My grandfather Nevin Wax was born when Herbert Hoover was president, during the dark years of the Great Depression. His life spanned 16 presidencies. He lived through World War II, the Cold War, Vietnam, the first Gulf War, Afghanistan, and Iraq. He served his country during the Korean conflict, often called “the forgotten war.” He was born when radio was king, at the end of the silent-film era, and he lived into the computer age, the arrival of the internet, and marveled at the iPhone.

Grandpa said “Til’ death do us part” to Grandma in 1957, and he kept that vow for 64 years, with his bride by his side, as he departed this life last Friday morning.

Grandpa and Grandma had four children, three here today: Kevin, Peggy, and Karen. At his bedside, shortly after he left us, as we sang the Doxology, I couldn’t help but think: This God we praise, from whom all blessings flow, poured out so many blessings to us through this good man.

Several moments stand out in my memories when I think about Grandpa. I remember as a child of about 7 or 8 years old—the age our son David is now—the smell of the ink and the sound of the presses in the garage on Grigg Avenue. Grandpa was a printer. I remember him hard at work, and I remember him sitting on the patio at the end of a long summer day. He knew how to work, and he knew how to rest and enjoy the fruit of his labor. One summer, when I was home from college, the two of us (Grandpa was in semi-retirement, I was just getting started) went around town selling ads for a local publishing project.

Grandpa served in the Navy, but his real love was flying. And he flew. A lot. On Saturday mornings, he’d fly to breakfast gatherings with other pilots in other parts of Tennessee. I went with him on a couple of those. He loved to travel. And he made plenty of memories with family and friends over the years. My favorite travel memory was when he flew me, Grandma, and two of their best friends to the Bahamas for a few days the summer after I graduated high school. Grandpa was fun.

He was also serious. He cared about God’s Word, and he cared about the gospel. He learned the craft of the printing business by helping run the press that pumped out the independent Baptist periodical The Sword of the Lord for many years. He cared about God’s Word and God’s people. He flew missionaries and pastors here and there and everywhere, delivering hope.

Grandpa never got over his own salvation or the desire to see others know Jesus. He was an evangelist. Last week I heard a story told of Grandpa in his 40s pleading, in tears, with a man who, after having heard the gospel multiple times, hadn’t yielded his heart to Christ. When Grandpa came to Christ, he wanted everyone he loved to know him also, and so he led his parents to Jesus, witnessed to his siblings, shared Jesus with family members, and friends—and let me tell you—he started in evangelization young.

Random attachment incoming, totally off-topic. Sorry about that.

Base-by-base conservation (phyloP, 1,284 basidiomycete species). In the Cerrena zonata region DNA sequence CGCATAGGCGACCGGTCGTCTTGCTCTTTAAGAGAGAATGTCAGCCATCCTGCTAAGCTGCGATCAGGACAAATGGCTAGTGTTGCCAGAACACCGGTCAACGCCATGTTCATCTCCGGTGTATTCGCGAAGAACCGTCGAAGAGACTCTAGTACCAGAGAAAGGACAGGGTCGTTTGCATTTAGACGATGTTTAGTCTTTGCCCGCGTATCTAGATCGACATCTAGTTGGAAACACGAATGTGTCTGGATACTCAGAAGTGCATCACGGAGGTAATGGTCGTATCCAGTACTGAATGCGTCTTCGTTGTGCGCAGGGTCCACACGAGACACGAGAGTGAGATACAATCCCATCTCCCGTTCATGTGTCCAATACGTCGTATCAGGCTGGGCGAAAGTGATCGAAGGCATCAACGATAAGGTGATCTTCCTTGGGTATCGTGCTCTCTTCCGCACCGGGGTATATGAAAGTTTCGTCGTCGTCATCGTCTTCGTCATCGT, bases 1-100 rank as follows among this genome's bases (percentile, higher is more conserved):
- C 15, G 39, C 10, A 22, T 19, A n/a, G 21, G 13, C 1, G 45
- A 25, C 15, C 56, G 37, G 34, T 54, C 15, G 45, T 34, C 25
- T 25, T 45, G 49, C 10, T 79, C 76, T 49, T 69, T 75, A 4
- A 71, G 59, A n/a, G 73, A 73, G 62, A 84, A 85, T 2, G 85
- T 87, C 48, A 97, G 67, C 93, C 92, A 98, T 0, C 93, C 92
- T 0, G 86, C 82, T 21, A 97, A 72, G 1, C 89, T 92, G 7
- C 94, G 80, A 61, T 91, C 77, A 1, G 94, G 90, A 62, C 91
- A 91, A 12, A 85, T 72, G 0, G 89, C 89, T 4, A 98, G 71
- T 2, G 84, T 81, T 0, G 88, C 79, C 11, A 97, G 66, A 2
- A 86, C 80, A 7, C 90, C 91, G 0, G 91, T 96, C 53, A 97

When our son Timothy was born in 2004, it was the first time in the Wax family line since Peter Wax, the first to come to America, when there were four generations of Wax men alive at the same time: Nevin, Kevin, Trevin, and Timothy. I remember in the hospital room just a day after Timothy came into this world, Grandpa coming in, the patriarch of the family—somewhat shy about holding babies, almost afraid of how tiny and fragile they are. We carefully placed Timothy into his arms, his first great-grandchild, and I remember him stroking Timothy’s head, quoting John 3:16 to him and then saying, with a tear in his eye and a smile on his face, “Jesus saves, you little sinner.”

You may chuckle at that, but Grandpa had good theology. As innocent as a baby may appear, we’re born in sin, and that old sinful nature shows up. Believe me, we’ve got three kids now . . . and that sinful nature? It showed up! But the good news for all of us little sinners, even all of us big grownup sinners, is that Jesus saves. He saves sinners. “Whosoever shall call upon the name of the Lord shall be saved.” Grandpa believed that truth with all his heart.

And so, after he handed the print shop over to Dad and now to my youngest brother, Weston, Grandpa didn’t move into a life of retirement. No, no. He started another print shop down by the church and was responsible for thousands upon thousands of Bibles in different languages going all around the world. Even when macular degeneration set in and he could no longer see well, he’d feel that press with his hands and lean on others to be his eyes, to keep that press running.

One last memory to share. In 2012, I wrote a book, Clear Winter Nights, a fictional story full of conversations between a faithful grandfather and a grandson who was struggling spiritually. I dedicated that book to the three men who were grandfathers to me: Browder Wyatt, Bill Alexander, and Nevin Wax. Only Grandpa Nevin was still with us when that book came out, so over the course of several days, I went over to Grandpa and Grandma’s place and read the book to them out loud. I knew he couldn’t read anymore, the blindness having set in, but I wanted him to receive the honor of that dedication.

This week, in the middle of our sorrow at the loss of Grandpa, I have the joy of knowing those three godly men are all together. The writer of Hebrews says we are “surrounded by a great cloud of witnesses,” and Grandpa is in that crowd of heavenly witnesses now. For those of us who remain, our race is not finished. We run the race set before us, keeping our eyes fixed on the One my grandfather always pointed to: “looking unto Jesus the author and finisher of our faith.”

If you would like my future articles sent to your email, as well as a curated list of books, podcasts, and helpful links I find online, enter your address.